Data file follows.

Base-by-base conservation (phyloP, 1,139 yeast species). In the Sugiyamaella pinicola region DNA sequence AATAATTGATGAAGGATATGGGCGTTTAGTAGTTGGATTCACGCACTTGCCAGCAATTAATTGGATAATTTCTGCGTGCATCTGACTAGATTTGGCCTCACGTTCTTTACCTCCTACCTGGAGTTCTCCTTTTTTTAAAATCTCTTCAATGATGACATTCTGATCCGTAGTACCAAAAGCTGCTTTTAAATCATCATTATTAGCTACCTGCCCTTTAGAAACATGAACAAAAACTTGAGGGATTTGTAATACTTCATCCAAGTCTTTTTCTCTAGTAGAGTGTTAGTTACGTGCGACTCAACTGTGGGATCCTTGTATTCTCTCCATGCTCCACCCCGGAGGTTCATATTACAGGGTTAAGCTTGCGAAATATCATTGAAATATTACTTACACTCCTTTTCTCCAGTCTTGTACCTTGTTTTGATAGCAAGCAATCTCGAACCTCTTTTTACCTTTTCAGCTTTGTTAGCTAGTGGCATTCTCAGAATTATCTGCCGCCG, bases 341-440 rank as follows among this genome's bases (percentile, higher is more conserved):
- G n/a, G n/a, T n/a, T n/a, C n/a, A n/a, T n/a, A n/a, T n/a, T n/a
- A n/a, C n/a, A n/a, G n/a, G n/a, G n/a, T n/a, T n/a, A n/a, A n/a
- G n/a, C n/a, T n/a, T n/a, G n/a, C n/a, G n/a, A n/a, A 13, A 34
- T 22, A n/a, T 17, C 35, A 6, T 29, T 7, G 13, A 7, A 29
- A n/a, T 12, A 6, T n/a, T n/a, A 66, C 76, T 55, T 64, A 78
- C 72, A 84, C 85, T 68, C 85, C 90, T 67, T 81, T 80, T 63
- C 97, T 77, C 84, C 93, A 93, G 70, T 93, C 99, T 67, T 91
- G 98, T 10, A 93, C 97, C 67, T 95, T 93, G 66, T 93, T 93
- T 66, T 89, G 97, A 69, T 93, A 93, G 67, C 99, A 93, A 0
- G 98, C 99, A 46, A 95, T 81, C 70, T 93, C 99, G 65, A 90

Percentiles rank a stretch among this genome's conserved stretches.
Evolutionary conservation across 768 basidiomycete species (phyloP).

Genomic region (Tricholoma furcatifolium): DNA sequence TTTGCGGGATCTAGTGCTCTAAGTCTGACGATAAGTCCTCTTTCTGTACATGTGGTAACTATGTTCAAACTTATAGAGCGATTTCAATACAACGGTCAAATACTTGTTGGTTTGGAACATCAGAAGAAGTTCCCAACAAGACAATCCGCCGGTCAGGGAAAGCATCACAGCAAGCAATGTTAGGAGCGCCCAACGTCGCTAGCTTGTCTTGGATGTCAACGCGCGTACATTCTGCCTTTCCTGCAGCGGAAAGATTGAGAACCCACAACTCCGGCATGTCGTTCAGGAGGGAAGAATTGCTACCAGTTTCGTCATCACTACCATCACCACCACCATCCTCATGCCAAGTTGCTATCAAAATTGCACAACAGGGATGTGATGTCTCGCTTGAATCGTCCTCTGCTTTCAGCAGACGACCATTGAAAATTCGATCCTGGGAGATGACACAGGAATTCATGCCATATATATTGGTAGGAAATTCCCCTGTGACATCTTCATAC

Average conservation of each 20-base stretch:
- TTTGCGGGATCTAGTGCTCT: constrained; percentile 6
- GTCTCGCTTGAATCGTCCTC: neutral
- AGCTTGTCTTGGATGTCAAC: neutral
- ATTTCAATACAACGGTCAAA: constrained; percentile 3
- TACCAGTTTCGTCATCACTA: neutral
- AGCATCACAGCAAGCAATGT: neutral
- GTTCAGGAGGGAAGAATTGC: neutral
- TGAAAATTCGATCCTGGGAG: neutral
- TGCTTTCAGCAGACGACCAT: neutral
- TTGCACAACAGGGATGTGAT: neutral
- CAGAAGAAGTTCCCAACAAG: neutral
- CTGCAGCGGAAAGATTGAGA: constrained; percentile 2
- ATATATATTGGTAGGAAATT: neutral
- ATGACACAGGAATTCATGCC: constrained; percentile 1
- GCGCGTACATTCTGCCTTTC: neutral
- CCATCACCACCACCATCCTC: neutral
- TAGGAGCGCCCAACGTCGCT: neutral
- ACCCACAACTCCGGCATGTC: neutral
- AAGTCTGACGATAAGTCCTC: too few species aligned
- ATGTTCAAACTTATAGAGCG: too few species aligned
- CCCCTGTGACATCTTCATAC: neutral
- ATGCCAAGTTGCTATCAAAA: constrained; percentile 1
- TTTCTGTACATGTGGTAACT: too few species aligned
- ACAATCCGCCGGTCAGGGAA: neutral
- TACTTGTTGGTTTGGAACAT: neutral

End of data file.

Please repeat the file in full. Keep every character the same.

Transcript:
Base-by-base conservation (phyloP, 1,139 yeast species). In the Sugiyamaella pinicola region DNA sequence AATAATTGATGAAGGATATGGGCGTTTAGTAGTTGGATTCACGCACTTGCCAGCAATTAATTGGATAATTTCTGCGTGCATCTGACTAGATTTGGCCTCACGTTCTTTACCTCCTACCTGGAGTTCTCCTTTTTTTAAAATCTCTTCAATGATGACATTCTGATCCGTAGTACCAAAAGCTGCTTTTAAATCATCATTATTAGCTACCTGCCCTTTAGAAACATGAACAAAAACTTGAGGGATTTGTAATACTTCATCCAAGTCTTTTTCTCTAGTAGAGTGTTAGTTACGTGCGACTCAACTGTGGGATCCTTGTATTCTCTCCATGCTCCACCCCGGAGGTTCATATTACAGGGTTAAGCTTGCGAAATATCATTGAAATATTACTTACACTCCTTTTCTCCAGTCTTGTACCTTGTTTTGATAGCAAGCAATCTCGAACCTCTTTTTACCTTTTCAGCTTTGTTAGCTAGTGGCATTCTCAGAATTATCTGCCGCCG, bases 341-440 rank as follows among this genome's bases (percentile, higher is more conserved):
- G n/a, G n/a, T n/a, T n/a, C n/a, A n/a, T n/a, A n/a, T n/a, T n/a
- A n/a, C n/a, A n/a, G n/a, G n/a, G n/a, T n/a, T n/a, A n/a, A n/a
- G n/a, C n/a, T n/a, T n/a, G n/a, C n/a, G n/a, A n/a, A 13, A 34
- T 22, A n/a, T 17, C 35, A 6, T 29, T 7, G 13, A 7, A 29
- A n/a, T 12, A 6, T n/a, T n/a, A 66, C 76, T 55, T 64, A 78
- C 72, A 84, C 85, T 68, C 85, C 90, T 67, T 81, T 80, T 63
- C 97, T 77, C 84, C 93, A 93, G 70, T 93, C 99, T 67, T 91
- G 98, T 10, A 93, C 97, C 67, T 95, T 93, G 66, T 93, T 93
- T 66, T 89, G 97, A 69, T 93, A 93, G 67, C 99, A 93, A 0
- G 98, C 99, A 46, A 95, T 81, C 70, T 93, C 99, G 65, A 90

Percentiles rank a stretch among this genome's conserved stretches.
Evolutionary conservation across 768 basidiomycete species (phyloP).

Genomic region (Tricholoma furcatifolium): DNA sequence TTTGCGGGATCTAGTGCTCTAAGTCTGACGATAAGTCCTCTTTCTGTACATGTGGTAACTATGTTCAAACTTATAGAGCGATTTCAATACAACGGTCAAATACTTGTTGGTTTGGAACATCAGAAGAAGTTCCCAACAAGACAATCCGCCGGTCAGGGAAAGCATCACAGCAAGCAATGTTAGGAGCGCCCAACGTCGCTAGCTTGTCTTGGATGTCAACGCGCGTACATTCTGCCTTTCCTGCAGCGGAAAGATTGAGAACCCACAACTCCGGCATGTCGTTCAGGAGGGAAGAATTGCTACCAGTTTCGTCATCACTACCATCACCACCACCATCCTCATGCCAAGTTGCTATCAAAATTGCACAACAGGGATGTGATGTCTCGCTTGAATCGTCCTCTGCTTTCAGCAGACGACCATTGAAAATTCGATCCTGGGAGATGACACAGGAATTCATGCCATATATATTGGTAGGAAATTCCCCTGTGACATCTTCATAC

Average conservation of each 20-base stretch:
- TTTGCGGGATCTAGTGCTCT: constrained; percentile 6
- GTCTCGCTTGAATCGTCCTC: neutral
- AGCTTGTCTTGGATGTCAAC: neutral
- ATTTCAATACAACGGTCAAA: constrained; percentile 3
- TACCAGTTTCGTCATCACTA: neutral
- AGCATCACAGCAAGCAATGT: neutral
- GTTCAGGAGGGAAGAATTGC: neutral
- TGAAAATTCGATCCTGGGAG: neutral
- TGCTTTCAGCAGACGACCAT: neutral
- TTGCACAACAGGGATGTGAT: neutral
- CAGAAGAAGTTCCCAACAAG: neutral
- CTGCAGCGGAAAGATTGAGA: constrained; percentile 2
- ATATATATTGGTAGGAAATT: neutral
- ATGACACAGGAATTCATGCC: constrained; percentile 1
- GCGCGTACATTCTGCCTTTC: neutral
- CCATCACCACCACCATCCTC: neutral
- TAGGAGCGCCCAACGTCGCT: neutral
- ACCCACAACTCCGGCATGTC: neutral
- AAGTCTGACGATAAGTCCTC: too few species aligned
- ATGTTCAAACTTATAGAGCG: too few species aligned
- CCCCTGTGACATCTTCATAC: neutral
- ATGCCAAGTTGCTATCAAAA: constrained; percentile 1
- TTTCTGTACATGTGGTAACT: too few species aligned
- ACAATCCGCCGGTCAGGGAA: neutral
- TACTTGTTGGTTTGGAACAT: neutral